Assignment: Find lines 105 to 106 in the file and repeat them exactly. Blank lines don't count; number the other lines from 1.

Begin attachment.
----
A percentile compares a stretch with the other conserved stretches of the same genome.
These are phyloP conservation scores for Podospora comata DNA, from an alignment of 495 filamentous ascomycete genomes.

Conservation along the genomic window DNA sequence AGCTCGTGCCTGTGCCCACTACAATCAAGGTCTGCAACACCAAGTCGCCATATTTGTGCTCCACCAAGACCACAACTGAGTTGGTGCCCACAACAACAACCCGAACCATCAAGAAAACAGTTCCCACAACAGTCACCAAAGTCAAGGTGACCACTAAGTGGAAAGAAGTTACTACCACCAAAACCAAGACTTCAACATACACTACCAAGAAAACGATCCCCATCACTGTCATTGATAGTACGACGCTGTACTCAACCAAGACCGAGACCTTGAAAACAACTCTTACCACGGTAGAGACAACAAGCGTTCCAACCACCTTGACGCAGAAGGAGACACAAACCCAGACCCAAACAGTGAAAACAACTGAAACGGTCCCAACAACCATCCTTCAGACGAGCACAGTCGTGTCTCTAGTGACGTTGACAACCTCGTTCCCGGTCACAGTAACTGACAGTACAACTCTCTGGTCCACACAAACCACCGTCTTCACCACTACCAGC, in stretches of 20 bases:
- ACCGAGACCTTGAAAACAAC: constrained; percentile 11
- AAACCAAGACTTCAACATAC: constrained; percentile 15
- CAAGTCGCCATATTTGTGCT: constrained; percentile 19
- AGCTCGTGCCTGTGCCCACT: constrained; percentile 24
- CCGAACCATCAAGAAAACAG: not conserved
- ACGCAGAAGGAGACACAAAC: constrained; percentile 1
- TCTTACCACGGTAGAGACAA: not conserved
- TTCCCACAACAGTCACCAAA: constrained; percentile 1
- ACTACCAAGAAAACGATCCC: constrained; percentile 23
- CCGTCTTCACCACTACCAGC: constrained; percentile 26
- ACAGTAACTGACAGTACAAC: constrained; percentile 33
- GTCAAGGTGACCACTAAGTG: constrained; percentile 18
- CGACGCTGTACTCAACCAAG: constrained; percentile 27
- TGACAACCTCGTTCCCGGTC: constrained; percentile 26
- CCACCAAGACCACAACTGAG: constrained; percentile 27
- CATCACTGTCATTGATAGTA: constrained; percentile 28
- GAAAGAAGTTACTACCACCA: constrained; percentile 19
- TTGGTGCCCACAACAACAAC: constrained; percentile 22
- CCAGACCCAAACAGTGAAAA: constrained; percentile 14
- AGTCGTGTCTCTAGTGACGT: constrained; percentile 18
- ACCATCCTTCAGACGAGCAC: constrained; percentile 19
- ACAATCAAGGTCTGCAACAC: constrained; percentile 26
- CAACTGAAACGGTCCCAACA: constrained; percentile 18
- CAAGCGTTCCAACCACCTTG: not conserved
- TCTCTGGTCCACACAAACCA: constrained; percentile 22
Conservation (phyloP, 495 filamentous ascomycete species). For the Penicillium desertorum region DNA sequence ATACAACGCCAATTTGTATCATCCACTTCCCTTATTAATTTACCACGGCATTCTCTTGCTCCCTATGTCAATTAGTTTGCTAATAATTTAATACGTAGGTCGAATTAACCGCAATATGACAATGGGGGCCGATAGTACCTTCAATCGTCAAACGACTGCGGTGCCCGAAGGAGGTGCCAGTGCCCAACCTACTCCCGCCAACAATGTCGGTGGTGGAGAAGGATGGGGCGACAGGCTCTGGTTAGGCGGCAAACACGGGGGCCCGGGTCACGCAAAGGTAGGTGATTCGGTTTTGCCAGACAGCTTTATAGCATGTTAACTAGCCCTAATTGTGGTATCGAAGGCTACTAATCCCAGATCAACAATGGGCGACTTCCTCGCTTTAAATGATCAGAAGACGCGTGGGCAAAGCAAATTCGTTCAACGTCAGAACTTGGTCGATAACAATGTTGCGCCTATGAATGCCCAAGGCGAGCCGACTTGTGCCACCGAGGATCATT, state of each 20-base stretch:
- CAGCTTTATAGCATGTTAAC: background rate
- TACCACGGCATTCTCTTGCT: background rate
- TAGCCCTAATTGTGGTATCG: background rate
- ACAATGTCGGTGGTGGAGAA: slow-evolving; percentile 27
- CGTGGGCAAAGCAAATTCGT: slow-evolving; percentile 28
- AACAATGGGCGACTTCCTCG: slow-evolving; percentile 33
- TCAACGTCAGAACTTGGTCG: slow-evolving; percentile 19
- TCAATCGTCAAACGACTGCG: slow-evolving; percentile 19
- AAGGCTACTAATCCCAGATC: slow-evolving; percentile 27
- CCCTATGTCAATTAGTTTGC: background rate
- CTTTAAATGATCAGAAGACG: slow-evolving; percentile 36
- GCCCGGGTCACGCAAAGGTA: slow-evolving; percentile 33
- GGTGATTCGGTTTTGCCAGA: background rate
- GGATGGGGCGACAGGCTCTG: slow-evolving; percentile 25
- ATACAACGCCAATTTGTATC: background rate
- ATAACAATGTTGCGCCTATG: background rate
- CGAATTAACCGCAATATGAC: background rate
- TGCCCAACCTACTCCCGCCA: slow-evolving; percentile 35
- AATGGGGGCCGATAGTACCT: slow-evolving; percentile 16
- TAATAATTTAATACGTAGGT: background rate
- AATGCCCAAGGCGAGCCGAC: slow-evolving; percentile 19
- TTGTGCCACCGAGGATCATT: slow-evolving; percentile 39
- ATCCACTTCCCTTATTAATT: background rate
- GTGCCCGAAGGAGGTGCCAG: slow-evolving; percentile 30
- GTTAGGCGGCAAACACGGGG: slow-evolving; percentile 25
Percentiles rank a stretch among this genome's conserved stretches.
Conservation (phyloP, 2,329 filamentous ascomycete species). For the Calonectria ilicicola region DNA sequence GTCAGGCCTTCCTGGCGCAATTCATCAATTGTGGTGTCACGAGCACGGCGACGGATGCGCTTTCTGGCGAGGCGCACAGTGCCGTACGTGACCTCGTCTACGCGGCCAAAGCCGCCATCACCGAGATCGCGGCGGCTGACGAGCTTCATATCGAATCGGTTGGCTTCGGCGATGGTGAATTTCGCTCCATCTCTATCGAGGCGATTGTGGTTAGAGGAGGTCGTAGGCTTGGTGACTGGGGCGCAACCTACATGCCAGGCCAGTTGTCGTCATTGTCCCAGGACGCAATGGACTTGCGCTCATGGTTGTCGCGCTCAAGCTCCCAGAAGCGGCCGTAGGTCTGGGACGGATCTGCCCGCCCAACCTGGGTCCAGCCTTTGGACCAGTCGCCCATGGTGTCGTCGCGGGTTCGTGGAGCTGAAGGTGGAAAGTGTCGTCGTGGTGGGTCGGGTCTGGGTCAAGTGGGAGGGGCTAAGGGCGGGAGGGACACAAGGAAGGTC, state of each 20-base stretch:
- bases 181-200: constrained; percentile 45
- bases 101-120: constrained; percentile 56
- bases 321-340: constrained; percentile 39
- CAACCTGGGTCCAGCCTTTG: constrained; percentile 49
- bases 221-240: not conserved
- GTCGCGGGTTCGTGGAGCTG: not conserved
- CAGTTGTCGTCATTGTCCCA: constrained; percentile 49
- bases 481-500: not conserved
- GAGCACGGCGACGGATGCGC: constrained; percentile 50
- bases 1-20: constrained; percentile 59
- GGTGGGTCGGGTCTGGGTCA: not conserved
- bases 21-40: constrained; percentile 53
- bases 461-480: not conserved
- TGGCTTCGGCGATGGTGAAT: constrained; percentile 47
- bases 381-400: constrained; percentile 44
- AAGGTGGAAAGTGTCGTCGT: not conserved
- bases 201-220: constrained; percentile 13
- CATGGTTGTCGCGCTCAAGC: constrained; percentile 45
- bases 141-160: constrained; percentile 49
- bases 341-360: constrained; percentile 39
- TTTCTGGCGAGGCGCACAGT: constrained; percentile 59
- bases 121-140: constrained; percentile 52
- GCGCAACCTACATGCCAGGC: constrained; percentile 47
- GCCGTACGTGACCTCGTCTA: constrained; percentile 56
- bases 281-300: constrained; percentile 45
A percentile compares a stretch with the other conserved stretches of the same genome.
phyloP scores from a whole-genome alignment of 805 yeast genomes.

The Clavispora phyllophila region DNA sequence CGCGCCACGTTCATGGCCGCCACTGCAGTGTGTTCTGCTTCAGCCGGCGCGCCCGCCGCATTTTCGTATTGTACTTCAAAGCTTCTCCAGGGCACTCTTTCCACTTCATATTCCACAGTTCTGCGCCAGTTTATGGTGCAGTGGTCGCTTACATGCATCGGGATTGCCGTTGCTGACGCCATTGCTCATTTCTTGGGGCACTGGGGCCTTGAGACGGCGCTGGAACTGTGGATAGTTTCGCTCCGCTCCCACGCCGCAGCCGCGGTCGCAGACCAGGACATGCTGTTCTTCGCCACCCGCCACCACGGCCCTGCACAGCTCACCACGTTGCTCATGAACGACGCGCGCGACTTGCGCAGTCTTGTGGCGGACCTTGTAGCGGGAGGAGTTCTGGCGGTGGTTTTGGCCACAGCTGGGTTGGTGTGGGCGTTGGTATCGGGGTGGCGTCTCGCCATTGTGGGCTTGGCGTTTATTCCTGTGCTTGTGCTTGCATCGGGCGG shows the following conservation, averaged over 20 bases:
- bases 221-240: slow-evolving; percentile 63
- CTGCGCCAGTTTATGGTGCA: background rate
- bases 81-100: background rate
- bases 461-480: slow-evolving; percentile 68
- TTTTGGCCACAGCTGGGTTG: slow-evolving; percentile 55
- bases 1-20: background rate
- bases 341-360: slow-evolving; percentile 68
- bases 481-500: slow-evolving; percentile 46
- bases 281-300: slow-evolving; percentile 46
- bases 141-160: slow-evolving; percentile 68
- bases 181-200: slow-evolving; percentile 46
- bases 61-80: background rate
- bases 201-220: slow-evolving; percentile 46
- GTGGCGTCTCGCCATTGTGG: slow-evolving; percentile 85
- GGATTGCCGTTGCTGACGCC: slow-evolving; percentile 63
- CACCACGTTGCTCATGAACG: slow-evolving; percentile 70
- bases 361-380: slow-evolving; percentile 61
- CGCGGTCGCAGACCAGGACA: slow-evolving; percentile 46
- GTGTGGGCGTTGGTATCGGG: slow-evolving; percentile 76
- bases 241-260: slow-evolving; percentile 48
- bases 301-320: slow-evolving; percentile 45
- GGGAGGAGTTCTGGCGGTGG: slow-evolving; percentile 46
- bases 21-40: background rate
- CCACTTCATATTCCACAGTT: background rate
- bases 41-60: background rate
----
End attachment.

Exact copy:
- bases 301-320: slow-evolving; percentile 45
- GGGAGGAGTTCTGGCGGTGG: slow-evolving; percentile 46